. . .Old trees just grow stronger
. . .Old rivers grow wilder every day,
Old people just grow lonesome. . ..
So goes the chorus of Hello In There, written by the late John Prine. Prine was a master storyteller. His songs contain characters and observations of the human condition, part ballad and part novel. More than any other contemporary songwriter, he often told stories from the perspective of, and with great affection for, older adults. Hello In There tells the story of John and Loretta, a couple in later life, and the impact of a lonely existence on those who feel their best days are behind them.
According to a report by the Administration on Community Living, nearly 14 million older adults live alone, including nearly half of women ages 75 and older. Living by oneself increases the risk of loneliness or social isolation, especially for those who find themselves “unexpectedly alone” due to “death of a partner, family separation, retirement, loss of mobility or lack of transportation.” Loneliness can take a toll on physical and mental health, contributing to greater risk for heart disease, high blood pressure, some cancers, infections or dementia.
As an organization that addresses the needs of older adults, and one that is committed to continuous quality improvement, we regularly survey our clients and program participants. Results from our Client Experience Surveys help us measure the effectiveness of our programs and gain greater understanding of the people we serve. One of the questions we ask is whether or not people feel lonely.
As you might expect, clients who are homebound, those who lack access to transportation and those living with serious mental illness or cognitive impairment were more likely to express loneliness. It is one of the reasons we place so much emphasis on social connections and outreach in our work at Benjamin Rose.
For example, think for a moment about the best meal you ever ate.
I’m willing to bet it was not a meal you ate alone. Maybe it was fried chicken at your grandma’s house. Or a favorite restaurant on date night. Or the steak dinner to celebrate a big promotion. Food is a big part of life. More than calories. It is social connection, tradition and identity. We call some of it “comfort food” for a reason. Some of the clients we serve tell us that there are days when the only person they speak to is the driver who delivers their meal. Or that the only meal they don’t eat alone is lunch at one of our Rose Centers. Beyond the meals, there are activities, classes, shopping trips and entertainment that help connect people and build relationships.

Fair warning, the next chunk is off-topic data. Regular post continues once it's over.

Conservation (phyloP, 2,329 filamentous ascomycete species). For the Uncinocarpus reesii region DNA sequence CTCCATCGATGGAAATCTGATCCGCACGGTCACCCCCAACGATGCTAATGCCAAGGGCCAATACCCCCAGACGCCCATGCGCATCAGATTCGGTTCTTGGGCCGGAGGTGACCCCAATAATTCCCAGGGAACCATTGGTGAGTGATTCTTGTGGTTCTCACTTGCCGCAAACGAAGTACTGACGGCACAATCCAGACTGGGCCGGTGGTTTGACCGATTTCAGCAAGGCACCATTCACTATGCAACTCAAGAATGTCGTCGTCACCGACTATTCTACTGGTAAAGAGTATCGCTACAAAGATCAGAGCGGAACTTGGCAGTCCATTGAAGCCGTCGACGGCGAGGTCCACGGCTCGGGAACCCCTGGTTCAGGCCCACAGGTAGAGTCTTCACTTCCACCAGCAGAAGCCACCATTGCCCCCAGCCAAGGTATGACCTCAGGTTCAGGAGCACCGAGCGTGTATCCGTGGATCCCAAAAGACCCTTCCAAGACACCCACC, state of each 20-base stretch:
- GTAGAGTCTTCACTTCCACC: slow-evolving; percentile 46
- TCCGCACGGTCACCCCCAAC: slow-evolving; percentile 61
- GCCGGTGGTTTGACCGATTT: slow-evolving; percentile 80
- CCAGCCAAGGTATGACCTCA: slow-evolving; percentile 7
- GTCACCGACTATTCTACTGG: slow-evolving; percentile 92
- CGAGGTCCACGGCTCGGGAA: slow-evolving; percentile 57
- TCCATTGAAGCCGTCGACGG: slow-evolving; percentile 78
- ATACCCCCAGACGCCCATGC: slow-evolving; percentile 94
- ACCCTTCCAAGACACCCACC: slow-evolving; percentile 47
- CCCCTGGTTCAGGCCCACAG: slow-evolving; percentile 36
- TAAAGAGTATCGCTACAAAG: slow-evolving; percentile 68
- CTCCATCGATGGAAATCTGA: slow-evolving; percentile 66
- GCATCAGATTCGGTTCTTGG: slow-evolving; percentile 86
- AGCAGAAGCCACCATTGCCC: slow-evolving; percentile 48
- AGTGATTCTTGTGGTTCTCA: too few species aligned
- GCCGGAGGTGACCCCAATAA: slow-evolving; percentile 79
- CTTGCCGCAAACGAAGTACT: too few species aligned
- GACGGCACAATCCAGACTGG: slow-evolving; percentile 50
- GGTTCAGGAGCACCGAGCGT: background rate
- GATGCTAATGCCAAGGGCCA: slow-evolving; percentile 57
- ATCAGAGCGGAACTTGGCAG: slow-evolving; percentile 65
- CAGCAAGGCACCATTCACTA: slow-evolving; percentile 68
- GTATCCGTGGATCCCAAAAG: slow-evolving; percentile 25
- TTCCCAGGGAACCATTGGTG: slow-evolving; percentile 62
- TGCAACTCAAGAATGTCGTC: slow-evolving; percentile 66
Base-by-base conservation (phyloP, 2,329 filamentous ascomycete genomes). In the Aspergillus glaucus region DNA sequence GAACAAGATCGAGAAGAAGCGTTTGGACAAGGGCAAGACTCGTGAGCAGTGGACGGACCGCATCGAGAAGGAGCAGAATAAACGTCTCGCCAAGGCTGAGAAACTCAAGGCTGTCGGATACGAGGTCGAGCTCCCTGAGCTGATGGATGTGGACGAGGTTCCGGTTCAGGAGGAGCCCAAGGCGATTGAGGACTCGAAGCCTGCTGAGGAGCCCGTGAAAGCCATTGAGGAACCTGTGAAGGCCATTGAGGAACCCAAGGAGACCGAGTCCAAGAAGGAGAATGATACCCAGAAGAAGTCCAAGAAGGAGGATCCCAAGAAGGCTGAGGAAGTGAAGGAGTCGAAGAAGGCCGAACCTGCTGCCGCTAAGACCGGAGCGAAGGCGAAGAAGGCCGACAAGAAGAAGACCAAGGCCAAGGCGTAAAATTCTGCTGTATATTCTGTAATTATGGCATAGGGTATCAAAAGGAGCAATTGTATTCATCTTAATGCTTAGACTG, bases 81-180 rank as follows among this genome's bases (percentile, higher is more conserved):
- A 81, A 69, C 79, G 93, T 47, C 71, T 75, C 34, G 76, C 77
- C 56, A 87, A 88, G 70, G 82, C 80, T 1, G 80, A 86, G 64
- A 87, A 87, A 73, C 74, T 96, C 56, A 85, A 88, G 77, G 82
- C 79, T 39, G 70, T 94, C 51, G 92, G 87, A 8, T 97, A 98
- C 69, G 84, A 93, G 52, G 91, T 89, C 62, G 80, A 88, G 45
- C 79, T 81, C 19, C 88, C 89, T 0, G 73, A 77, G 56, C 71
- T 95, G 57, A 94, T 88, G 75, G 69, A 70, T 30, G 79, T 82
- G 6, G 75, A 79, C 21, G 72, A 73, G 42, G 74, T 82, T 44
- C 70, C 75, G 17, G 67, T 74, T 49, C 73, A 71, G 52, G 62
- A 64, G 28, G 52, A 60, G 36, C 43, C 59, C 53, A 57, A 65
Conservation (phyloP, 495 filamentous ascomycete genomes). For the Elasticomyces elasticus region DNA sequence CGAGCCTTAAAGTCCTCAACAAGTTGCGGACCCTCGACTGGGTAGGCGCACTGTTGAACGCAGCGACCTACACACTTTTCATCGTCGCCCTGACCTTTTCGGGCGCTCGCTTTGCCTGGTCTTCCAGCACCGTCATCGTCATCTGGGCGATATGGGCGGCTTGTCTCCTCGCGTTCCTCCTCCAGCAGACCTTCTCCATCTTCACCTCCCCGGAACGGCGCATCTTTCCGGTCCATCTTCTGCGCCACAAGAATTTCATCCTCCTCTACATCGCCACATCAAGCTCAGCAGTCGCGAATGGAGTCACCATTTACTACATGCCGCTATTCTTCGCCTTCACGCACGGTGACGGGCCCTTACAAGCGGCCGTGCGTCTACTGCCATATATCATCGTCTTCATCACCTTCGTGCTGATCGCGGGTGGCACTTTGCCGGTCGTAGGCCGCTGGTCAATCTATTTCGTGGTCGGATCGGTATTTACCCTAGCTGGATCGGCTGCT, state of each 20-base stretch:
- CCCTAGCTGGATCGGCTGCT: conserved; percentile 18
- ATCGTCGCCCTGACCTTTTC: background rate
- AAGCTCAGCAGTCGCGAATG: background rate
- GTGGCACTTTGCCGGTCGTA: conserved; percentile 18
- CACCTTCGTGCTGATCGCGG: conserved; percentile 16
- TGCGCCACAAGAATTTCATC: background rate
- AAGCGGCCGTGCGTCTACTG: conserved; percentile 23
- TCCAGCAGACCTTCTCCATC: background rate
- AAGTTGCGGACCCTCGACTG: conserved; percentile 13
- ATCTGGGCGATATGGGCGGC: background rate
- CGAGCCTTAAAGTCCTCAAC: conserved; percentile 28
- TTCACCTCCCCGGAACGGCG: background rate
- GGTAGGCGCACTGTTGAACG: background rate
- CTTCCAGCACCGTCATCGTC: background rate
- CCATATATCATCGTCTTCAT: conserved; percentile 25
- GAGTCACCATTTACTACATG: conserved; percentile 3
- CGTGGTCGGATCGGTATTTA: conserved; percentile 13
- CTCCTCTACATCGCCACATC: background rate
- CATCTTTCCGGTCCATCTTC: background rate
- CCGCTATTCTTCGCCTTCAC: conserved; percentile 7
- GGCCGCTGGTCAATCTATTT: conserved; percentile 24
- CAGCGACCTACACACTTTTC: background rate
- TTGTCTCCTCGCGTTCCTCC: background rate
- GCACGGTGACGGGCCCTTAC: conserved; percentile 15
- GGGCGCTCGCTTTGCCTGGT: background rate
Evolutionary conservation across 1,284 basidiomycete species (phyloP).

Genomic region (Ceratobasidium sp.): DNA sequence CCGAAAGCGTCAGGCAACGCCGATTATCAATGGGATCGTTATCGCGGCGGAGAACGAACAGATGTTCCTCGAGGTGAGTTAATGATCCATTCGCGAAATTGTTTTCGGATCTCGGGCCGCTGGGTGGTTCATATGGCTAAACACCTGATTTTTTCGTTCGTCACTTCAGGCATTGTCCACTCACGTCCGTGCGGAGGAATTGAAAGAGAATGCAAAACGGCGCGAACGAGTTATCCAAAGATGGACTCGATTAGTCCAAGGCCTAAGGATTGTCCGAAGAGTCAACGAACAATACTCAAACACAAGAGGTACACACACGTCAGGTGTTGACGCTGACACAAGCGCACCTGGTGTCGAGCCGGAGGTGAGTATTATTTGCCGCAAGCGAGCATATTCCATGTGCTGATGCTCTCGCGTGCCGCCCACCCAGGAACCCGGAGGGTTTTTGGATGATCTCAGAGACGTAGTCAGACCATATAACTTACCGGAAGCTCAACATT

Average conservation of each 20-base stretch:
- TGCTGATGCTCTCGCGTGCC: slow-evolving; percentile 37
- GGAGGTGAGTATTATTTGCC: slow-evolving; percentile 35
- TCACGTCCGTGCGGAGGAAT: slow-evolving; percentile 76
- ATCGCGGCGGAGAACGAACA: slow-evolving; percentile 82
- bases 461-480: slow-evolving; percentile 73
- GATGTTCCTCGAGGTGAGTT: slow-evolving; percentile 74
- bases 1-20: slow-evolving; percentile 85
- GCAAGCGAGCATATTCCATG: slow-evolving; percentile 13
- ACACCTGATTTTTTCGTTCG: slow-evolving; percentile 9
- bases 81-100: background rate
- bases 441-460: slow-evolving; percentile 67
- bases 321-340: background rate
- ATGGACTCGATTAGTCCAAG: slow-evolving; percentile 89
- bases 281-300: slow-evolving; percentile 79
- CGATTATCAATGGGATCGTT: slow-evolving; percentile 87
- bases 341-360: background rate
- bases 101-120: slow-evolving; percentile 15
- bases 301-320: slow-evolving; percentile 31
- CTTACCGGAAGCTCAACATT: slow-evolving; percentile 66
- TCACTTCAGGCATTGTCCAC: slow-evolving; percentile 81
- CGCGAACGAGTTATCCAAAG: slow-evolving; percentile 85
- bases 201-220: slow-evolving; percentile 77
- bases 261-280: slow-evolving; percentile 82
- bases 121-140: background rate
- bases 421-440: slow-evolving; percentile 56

Our Senior Companion volunteers are another resource to address social isolation. Trained volunteers are matched with other older adults to share conversation, run errands and participate in activities. Other volunteers provide telephone reassurance, deliver meals or lead group activities. It turns out that volunteering and serving others are great ways to reduce one’s own sense of loneliness. A sense of purpose can be a great antidote to social isolation.
Social connections are an important part of other programs, too. Computer literacy classes, financial education or group counseling sessions are more than just their course content. They also provide a forum for people to gather together. The folks who participate in our programs and services report that they feel better physically, feel better mentally, and are less lonely.
May is Older American Month and provides an opportunity to focus not only on the needs of older adults, but also on their contributions to society. Older people are not only recipients of our services, but they are often the providers of those services as well, as members of our paid and volunteer staff. You, too, can be part of fulfilling our mission to support caregivers and empower all people to age well, as a donor or a volunteer.
And even if you don’t have the time to deliver meals or lead a class, you can still have a positive impact on the lives of older adults. One of the ways you can help reduce social isolation is simply saying, “Hello in there.”
So if you're walking down the street sometime
And spot some hollow ancient eyes
Please don't just pass 'em by and stare
As if you didn't care, say, "Hello in there, hello"
Listen to Hello In There on YouTube.